Our CodeBase is way cleaner and saver to use thanks to this testable environment. I just check out some of the code, modify it, run all the tests and: Oh, it broke on strange behavior! - Let's fix that again. Earlier, I remember sitting with my co-worker debugging and trying to find those bugs for hours.

With ASP.NET MVC2 we are now lacking tests! We ask all kinds of people (even the non-Web ones) to provide test-cases we could feed into our TestSuite.

And yeah, there are some AJAX-Controls too:


You asked about AJAX Controls and in conjunction with ASP.NET MVC I highly recommend you to check out Telerik ASP.NET MVC UI Controls.

If that isn't something for you, we also make extensive use of jQuery and jQuery UI

With ASP.NET MVC and the HTML Views, those libraries aren't just a pleasure to use, they just look amazingly beautiful.

There is no random-html-tag-id-value autogeneration anymore!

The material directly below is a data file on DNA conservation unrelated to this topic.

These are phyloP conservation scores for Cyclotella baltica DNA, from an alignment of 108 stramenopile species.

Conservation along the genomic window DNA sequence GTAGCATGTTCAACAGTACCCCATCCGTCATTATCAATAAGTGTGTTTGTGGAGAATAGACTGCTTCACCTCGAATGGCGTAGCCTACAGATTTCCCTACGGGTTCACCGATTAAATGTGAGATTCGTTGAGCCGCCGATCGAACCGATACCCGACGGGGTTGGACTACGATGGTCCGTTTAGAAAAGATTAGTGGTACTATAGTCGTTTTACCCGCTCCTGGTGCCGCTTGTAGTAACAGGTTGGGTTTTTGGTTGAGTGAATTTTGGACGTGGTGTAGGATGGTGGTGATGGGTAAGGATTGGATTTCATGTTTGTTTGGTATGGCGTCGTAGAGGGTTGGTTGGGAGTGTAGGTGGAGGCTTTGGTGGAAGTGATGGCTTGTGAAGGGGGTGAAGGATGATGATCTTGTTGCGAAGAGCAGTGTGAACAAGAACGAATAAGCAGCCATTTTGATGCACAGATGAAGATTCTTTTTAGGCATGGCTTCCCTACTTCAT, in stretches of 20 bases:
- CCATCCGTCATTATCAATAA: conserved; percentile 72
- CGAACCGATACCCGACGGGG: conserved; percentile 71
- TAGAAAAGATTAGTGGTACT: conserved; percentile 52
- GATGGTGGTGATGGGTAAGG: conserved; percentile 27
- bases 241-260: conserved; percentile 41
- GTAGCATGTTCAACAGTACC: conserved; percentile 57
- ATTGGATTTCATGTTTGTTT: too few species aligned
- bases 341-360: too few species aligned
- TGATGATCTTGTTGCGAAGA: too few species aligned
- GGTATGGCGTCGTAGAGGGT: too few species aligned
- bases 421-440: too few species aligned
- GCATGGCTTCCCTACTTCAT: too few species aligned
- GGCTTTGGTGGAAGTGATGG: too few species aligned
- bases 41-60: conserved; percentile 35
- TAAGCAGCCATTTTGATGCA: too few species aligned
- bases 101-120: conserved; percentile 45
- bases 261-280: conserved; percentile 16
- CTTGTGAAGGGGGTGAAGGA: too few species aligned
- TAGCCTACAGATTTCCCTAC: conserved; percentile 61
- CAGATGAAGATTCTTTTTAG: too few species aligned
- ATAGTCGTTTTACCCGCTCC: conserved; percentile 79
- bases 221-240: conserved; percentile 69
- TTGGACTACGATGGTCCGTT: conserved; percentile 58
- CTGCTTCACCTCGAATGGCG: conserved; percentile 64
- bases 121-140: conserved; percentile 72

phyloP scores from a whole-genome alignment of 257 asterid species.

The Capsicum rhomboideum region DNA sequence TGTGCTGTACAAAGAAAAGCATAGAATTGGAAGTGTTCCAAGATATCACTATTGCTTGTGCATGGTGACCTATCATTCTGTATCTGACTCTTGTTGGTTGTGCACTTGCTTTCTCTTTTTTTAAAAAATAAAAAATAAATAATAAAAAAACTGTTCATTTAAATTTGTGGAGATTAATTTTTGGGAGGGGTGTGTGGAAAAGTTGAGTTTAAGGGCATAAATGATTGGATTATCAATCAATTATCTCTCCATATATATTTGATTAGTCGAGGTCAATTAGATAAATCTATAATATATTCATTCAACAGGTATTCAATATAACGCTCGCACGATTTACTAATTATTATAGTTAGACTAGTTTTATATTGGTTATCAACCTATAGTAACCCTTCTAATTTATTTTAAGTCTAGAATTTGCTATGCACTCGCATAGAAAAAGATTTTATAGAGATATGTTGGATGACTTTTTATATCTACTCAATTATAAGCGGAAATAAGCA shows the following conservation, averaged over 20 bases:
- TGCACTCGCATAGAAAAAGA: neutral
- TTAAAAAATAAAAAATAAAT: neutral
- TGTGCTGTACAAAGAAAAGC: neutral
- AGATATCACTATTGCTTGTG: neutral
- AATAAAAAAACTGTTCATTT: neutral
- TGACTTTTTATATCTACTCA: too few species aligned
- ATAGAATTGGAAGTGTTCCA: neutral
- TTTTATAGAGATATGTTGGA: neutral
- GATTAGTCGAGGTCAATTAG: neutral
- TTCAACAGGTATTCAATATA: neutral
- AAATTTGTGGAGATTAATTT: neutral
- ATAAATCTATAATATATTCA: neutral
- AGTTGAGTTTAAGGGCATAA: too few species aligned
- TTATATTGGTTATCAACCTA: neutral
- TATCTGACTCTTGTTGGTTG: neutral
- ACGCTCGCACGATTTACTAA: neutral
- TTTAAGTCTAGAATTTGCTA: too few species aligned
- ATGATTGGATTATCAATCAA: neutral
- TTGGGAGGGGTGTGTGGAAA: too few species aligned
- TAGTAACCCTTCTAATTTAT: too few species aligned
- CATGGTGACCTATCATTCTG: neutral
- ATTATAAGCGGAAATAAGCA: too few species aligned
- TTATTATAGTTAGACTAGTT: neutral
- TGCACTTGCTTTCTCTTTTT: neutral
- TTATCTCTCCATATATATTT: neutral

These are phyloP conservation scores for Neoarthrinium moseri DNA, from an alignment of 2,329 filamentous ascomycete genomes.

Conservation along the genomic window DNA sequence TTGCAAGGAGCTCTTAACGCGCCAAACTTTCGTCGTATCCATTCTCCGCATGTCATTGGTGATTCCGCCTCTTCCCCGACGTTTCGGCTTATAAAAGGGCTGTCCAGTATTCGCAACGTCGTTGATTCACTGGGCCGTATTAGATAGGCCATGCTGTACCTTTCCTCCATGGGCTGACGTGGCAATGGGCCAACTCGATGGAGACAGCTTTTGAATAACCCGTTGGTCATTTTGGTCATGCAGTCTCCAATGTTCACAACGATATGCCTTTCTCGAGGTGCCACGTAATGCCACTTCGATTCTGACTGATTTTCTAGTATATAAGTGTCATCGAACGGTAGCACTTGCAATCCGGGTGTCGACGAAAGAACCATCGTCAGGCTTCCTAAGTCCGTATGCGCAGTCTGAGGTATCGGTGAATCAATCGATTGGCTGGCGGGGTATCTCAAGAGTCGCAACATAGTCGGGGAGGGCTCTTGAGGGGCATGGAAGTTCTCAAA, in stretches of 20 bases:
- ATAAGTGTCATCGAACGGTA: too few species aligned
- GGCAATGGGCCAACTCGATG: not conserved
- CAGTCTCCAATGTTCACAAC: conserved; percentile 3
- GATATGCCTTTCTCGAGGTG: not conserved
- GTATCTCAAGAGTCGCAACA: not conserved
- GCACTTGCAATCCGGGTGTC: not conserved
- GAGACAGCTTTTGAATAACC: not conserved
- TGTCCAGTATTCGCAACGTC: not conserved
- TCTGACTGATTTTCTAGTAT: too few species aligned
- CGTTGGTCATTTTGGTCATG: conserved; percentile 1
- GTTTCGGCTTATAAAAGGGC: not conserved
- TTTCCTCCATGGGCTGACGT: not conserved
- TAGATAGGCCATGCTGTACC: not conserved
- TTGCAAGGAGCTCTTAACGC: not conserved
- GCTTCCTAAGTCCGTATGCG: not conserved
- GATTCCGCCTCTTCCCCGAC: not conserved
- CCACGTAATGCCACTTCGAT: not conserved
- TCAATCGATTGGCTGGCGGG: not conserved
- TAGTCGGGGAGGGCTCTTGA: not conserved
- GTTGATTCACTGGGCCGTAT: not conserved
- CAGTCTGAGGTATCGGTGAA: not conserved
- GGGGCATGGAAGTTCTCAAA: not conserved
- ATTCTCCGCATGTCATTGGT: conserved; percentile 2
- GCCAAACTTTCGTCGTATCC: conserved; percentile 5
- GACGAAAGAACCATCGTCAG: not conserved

But what I like most is: You can finally really re-use your code again.

There is so much more to those frameworks than just that, there is the T4 templating system. Auto-Scaffolding for your ViewModels / DomainModels with the Html.EditorFor() method and of course there is a great and easy way to use the IoC and DI paradigms.

Assuming that you have asked the question with mostly .NET Framework related tags, you'll probably stick with it.

Just to keep the post complete, there are also other frameworks that are just as good (or even better):

And many many more!

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+1 for a great overview with explanations and motivations. – Anders Abel May 24 '10 at 6:41